The ignition element 1 formed by means of an ignition pipe 31, as illustrated in FIG. 2, consists of combustible material, whereby obstacles for the fin or wing-stabilization guide arrangement 3 are advantageously eliminated.
The charge 32 which is enveloped by the ignition pipe 31 is arranged in the form of ring tablets 36 or rods and consists of an ignition mixture, preferably made of boron potassium nitrate (BKNO3). The ring tablets 36 or rods are guided through the inner wall of the pipe of the ignition pipe 31 and define between themselves and the projectile body 2 a free annular space 35 for a quick flame guidance. By igniting the ignition charge 32 the outlet openings 40 of the ignition pipe 31 are opened so that a uniform ignition of the propellant charge 30 can be obtained, which propellant charge 30 is preferably made out of a loose powder propellant charge material.
In order to achieve an easy assembly above all in the region of the stabilization wing 19, the ignition pipe 31 is either segment-like divided completely parallel to the projectile axis 37 and is a non-illustrated manner centered or is slotted in the region of the stabilization wing 19. Correspondingly, the ring tablets 36 are formed in the region of the stabilization guide arrangement 3 also as coupled ring segments.
The propellant charge casing bottom 6 consists of a combustible casing portion 25 and a casing stump portion 26 which is made of metal. The casing portion 25 can be sealed vis a vis the wall 23 of a gun barrel bore either by the stepped stop 26 or by means of a seal 27.
The fin or wing-stabilization guide arrangement 3 consists of a housing 18 and a plurality of fins or wings 19 extending thereform, which wings are mounted on the outer periphery 17 of the housing 18 and are dimensioned insofar as their width is concerned so that they do not come into contact with the walls of the gun barrel 39 (FIG. 1). The outer surface 17 of the housing 18 corresponds to the projectile diameter d1 so that by means of the multi-stepped reduction of the projectile tail there cannot result any aerodynamic drawbacks.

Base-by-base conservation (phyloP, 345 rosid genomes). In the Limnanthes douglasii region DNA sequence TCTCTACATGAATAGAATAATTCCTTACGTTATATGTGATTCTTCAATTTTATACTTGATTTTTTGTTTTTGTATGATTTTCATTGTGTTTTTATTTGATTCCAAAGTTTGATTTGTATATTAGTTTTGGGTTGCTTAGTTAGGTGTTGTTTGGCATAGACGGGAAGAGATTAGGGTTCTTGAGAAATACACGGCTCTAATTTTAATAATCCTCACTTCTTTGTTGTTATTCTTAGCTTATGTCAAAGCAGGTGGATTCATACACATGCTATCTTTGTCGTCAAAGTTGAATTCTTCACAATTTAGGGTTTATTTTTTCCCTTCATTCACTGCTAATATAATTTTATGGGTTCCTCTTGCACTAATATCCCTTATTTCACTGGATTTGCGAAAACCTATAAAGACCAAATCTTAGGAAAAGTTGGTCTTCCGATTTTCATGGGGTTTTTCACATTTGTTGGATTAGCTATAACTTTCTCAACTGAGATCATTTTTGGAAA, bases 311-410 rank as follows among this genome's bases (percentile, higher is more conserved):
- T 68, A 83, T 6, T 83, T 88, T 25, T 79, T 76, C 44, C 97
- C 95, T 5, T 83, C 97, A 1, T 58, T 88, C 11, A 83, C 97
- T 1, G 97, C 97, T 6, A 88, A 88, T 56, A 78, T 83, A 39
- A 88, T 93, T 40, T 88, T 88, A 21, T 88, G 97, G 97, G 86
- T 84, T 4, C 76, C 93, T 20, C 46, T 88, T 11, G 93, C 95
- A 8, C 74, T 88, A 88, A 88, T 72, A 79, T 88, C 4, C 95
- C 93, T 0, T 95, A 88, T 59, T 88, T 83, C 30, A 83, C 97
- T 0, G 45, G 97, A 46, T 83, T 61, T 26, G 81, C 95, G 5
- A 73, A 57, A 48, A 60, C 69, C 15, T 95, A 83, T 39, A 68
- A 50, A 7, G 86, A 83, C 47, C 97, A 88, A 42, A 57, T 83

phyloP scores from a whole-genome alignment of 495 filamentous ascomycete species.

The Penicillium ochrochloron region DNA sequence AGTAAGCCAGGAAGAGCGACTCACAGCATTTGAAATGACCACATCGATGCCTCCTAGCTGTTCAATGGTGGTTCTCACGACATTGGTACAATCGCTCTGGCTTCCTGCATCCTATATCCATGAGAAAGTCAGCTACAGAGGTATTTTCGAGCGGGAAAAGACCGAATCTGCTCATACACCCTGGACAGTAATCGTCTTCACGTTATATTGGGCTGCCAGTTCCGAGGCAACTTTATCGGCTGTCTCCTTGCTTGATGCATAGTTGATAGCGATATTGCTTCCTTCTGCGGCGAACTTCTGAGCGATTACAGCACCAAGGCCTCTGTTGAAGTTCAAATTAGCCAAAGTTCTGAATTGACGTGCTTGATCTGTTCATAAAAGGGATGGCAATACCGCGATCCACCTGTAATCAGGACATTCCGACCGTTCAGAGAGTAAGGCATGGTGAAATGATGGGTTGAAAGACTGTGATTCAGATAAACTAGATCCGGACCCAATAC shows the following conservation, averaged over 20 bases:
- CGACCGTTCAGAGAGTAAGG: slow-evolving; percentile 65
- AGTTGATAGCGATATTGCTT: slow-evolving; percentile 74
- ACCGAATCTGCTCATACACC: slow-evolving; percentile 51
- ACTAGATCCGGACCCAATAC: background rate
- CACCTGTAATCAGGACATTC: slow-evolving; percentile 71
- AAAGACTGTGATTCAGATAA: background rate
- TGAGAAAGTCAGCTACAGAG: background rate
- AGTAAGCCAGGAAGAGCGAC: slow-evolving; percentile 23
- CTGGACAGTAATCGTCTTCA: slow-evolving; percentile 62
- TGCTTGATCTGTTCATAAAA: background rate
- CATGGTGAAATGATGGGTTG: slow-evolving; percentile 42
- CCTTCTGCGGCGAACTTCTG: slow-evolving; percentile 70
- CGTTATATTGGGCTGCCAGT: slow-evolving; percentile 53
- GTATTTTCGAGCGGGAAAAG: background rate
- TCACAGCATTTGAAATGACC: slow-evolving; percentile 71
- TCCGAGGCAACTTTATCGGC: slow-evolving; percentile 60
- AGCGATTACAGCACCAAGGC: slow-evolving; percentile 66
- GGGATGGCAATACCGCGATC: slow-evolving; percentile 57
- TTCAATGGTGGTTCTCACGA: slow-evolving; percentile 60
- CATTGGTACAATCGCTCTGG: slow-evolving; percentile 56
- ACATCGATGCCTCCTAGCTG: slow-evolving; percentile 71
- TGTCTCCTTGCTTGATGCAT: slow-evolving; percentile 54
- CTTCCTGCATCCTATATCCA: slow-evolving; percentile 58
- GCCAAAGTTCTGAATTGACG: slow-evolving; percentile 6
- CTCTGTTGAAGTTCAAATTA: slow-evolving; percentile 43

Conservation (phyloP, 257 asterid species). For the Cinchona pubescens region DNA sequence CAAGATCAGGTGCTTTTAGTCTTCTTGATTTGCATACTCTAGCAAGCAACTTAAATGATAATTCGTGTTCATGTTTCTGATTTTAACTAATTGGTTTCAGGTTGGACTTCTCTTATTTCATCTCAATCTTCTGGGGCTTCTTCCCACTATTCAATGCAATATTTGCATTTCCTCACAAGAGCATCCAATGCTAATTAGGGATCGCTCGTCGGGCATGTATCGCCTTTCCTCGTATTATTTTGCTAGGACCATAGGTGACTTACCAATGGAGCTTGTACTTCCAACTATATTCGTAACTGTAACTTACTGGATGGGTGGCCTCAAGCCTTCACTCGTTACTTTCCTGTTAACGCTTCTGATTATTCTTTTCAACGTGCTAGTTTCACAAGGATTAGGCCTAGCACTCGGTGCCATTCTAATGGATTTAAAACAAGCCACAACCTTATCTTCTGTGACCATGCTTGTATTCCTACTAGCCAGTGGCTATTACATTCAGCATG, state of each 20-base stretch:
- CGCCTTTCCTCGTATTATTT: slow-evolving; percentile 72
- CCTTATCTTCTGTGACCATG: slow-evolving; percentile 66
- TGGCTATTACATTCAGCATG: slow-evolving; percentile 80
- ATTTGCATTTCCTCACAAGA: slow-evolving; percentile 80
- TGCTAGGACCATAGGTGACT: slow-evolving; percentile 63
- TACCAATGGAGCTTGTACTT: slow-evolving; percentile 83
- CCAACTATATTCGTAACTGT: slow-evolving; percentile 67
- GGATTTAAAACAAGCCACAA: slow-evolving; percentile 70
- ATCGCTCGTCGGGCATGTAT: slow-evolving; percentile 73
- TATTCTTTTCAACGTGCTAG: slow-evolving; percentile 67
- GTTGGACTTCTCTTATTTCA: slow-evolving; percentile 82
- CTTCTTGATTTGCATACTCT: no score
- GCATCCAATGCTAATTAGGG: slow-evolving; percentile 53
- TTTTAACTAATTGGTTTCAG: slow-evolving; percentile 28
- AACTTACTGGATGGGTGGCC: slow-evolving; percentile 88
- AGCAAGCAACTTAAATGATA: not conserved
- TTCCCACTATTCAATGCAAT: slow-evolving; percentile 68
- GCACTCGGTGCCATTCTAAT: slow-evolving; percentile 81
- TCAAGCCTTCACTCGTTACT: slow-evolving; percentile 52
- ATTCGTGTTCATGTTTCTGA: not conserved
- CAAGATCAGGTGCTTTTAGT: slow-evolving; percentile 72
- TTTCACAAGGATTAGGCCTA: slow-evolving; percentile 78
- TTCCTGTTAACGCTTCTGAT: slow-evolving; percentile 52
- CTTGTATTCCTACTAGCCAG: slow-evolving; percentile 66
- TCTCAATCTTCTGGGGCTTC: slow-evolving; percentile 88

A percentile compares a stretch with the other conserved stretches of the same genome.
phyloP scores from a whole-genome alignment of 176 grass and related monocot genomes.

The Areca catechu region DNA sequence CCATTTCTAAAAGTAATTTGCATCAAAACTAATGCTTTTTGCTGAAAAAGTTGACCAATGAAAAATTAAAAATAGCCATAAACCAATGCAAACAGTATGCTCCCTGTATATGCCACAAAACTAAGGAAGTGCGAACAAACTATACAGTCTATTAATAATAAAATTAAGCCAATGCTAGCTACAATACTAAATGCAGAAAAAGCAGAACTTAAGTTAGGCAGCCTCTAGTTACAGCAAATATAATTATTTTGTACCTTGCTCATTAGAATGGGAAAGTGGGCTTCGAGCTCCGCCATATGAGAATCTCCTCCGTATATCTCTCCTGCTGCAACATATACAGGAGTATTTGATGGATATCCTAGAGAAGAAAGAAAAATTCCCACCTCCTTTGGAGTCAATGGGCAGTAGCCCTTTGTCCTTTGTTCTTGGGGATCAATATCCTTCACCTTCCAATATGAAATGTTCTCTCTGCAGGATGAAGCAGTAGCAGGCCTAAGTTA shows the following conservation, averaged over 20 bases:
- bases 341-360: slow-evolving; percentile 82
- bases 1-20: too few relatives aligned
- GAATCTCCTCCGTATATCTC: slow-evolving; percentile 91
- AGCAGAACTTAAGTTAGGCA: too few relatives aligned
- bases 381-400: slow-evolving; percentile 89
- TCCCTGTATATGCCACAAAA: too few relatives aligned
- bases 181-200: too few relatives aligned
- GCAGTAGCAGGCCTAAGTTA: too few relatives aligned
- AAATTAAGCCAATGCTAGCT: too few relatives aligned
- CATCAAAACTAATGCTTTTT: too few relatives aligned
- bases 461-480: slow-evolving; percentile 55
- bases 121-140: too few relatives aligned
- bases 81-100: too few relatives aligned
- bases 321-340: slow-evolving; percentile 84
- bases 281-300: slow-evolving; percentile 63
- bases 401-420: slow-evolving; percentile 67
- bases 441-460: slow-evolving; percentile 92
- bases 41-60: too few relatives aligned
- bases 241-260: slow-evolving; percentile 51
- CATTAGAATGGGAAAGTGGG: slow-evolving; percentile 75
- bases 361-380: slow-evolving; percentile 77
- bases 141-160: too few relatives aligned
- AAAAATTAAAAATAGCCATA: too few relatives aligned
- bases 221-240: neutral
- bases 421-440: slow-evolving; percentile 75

The housing 18 which serves to mount the wings or fins of the wing or fin-stabilization guide arrangement 3 on the projectile include in the region between the diameters d1 and d2 a ring channel 15 for receiving a hollow cylindrically shaped tracer composition 28, which composition is expellable via a plurality of bores 29. By means of the arrangement of the ring channels 15 the target-effective mass of the wing or fin stabilization guide arrangement 3 is further reduced, so that a projectile body 2 results, the penetration force of which is increased, on the one hand, by the reduction of the target-non-effective mass and, on the other hand, by increasing the target-effective mass as a result of the improvement of the relationship of projectile length l1 to projectile diameter d1.
FIG. 3 clearly illustrates a further embodiment of the projectile body 2 which includes a housing-shaped enveloping ignition element 1. The latter consists of a plurality of pipe powder rods 33 which surround in the shape of a pipe the projectile body 2, and which is ignitable at the projectile tail 4 by the ignition cap 7 mounted on the propellant charge casing bottom 6 by means of an auxiliary charge 34 consisting of black powder which is ignitable at its end face. A rapidly axially progressing flame guidance and a uniform ignition of the propellant charge 30 is achieved via the free spaces defined between and through the pipe powder rods.
Although a limited number of embodiments of the invention have been illustrated in the accompanying drawings and described in the foregoing specification, it is to be especially understood that various changes, such as in the relative dimensions of the parts, materials used, and the like, as well as the suggested manner of use of the apparatus of the invention, may be made therein without departing from the spirit and scope of the invention, as will now be apparent to those skilled in the art.